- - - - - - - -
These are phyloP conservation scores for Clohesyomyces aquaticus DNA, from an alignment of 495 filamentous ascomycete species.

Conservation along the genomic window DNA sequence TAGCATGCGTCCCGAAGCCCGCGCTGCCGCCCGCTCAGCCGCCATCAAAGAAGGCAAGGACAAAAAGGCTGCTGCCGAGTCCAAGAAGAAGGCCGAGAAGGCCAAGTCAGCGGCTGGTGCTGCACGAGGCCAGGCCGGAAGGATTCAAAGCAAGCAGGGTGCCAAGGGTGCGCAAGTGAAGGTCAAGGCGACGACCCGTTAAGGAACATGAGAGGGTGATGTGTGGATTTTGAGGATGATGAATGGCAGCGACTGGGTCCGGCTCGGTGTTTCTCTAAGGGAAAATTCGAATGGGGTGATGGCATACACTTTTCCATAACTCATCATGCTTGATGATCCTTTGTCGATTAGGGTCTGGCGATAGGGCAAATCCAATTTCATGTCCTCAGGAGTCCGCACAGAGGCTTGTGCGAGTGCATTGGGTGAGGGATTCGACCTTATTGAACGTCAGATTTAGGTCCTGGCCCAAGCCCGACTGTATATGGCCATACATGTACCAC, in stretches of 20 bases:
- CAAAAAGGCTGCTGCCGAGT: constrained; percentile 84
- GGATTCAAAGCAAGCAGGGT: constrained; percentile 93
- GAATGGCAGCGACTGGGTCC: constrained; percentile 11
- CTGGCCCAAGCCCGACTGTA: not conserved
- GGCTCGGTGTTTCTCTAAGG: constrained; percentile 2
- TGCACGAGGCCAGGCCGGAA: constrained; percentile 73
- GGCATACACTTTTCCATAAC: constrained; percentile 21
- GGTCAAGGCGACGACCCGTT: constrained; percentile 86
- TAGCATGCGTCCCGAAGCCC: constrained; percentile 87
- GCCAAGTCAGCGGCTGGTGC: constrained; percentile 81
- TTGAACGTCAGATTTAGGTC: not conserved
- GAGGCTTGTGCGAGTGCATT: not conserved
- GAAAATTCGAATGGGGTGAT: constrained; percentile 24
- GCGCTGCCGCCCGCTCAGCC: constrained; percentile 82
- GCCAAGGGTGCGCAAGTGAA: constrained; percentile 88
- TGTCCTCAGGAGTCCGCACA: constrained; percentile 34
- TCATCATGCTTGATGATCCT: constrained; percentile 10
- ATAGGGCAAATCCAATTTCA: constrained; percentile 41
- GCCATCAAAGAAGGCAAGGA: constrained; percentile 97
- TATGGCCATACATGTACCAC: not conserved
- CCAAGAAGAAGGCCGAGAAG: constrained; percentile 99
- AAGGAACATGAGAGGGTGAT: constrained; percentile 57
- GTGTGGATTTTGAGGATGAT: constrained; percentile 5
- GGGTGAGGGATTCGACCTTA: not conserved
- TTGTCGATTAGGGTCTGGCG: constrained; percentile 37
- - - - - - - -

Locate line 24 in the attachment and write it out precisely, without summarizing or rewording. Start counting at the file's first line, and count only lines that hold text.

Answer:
- AAGGAACATGAGAGGGTGAT: constrained; percentile 57